Women and American Religion
An old African-American churchgoers' saying rings true for most religious denominations in the United States: Women are the backbone of the church. For centuries, women have been the majority of members in almost all religious groups. They provide essential financial and social support and work tirelessly in the background of all church-based activities. Yet it is largely men who occupy the high rungs of church hierarchy, and they are the ones who get most of the credit. Ann Braude examines the important role of women in American religious history, focusing on their recent admission to public religious leadership and their fight for equal rights and recognition through the centuries. Both noted and little known women--such as Margaret Winthrop, Jarena Lee, Mary Baker Eddy, Henrietta Szold, Aimee Semple McPherson, and Mary Daly--spring to life in the pages of this thorough, passionate book.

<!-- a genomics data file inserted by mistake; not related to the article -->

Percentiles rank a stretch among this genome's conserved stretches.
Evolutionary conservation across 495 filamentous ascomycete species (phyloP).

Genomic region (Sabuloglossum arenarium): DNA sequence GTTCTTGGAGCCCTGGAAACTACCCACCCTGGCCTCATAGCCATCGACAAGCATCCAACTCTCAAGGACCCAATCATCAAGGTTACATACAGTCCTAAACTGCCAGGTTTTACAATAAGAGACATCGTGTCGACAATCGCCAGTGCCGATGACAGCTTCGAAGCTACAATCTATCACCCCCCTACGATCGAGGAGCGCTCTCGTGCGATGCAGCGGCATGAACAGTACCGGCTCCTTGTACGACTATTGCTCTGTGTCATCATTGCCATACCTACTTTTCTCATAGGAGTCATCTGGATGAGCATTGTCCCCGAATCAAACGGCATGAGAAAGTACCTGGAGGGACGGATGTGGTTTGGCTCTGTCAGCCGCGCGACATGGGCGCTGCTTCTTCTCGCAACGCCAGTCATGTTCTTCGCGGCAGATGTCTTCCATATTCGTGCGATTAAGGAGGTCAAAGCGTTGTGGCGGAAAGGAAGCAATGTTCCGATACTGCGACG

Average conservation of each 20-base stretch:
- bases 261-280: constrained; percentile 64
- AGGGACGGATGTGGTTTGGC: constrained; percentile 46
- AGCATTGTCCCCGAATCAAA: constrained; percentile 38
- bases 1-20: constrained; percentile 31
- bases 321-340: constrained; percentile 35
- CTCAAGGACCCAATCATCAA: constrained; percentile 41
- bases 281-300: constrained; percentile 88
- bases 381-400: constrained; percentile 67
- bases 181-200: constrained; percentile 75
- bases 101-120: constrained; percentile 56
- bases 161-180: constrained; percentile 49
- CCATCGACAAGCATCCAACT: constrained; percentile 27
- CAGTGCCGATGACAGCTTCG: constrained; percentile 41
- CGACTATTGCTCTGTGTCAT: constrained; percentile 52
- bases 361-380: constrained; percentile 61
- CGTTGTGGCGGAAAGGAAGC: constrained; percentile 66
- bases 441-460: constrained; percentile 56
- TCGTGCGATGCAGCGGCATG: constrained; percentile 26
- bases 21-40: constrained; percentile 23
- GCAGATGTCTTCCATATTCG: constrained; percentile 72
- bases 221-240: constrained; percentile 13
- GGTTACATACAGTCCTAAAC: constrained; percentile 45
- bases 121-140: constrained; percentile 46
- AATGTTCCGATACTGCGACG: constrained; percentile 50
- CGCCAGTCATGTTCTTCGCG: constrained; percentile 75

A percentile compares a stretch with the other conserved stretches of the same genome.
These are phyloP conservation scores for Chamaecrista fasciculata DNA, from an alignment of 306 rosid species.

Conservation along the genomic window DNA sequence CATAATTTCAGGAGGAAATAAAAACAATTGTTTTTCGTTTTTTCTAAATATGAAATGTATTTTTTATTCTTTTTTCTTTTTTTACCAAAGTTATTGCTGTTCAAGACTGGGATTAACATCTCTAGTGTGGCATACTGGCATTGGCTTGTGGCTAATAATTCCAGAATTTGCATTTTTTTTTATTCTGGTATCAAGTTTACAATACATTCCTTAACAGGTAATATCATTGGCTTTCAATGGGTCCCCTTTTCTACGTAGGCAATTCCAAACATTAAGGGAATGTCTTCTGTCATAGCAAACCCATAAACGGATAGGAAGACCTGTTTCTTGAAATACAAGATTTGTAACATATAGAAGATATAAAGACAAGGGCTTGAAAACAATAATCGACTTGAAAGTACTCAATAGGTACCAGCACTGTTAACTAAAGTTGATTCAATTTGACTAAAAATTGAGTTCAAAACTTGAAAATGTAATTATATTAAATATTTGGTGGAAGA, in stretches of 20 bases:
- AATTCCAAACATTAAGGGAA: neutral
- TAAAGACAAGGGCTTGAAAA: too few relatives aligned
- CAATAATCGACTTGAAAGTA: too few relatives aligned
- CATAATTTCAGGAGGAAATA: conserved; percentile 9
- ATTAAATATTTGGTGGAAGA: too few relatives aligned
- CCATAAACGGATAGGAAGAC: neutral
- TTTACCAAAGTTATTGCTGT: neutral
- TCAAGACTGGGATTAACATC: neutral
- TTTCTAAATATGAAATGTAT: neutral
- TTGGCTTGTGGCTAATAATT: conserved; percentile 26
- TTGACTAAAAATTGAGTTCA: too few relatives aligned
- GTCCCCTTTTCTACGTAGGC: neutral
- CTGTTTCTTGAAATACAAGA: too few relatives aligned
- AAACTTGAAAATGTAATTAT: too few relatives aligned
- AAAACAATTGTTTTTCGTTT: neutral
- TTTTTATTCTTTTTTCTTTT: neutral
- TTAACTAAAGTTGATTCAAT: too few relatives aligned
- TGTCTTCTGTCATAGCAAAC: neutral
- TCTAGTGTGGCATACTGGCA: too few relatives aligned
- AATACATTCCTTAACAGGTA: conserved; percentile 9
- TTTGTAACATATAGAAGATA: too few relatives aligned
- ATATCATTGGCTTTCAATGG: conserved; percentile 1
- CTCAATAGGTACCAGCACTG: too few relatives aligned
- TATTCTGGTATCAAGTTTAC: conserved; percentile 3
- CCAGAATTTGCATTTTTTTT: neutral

Results 1-3 of 43
influence of a loving mother . One character described his mother as “ a direct
embodiment and personification of the New Testament . ” He explained that she
was “ all that stood between me and unbelief . ” Women , according to Stowe and
From UNCLE TDMS CABI1 the home , many believed , a woman should TIE
SLAVE MOTHER . minister to her family , inculcating virtue in her children
through her loving performance of domestic tasks . But if she ventured beyond
her sphere ...
While showing faithfulness to the mother of Jesus , her devotees also affirmed
their Mexican origins and traditions . As millions of Mexicans joined the ranks of
U . S . Catholicism , Our Lady of Guadalupe grew in importance in the United
What people are saying - Write a review
WOMEN IN AMERICAN RELIGIONUser Review - Kirkus
A brisk, informative history of the myriad roles women have played in America's religious history. Braude (Harvard Divinity School) has difficult tasks in this slim, generously illustrated volume: to ... Read full review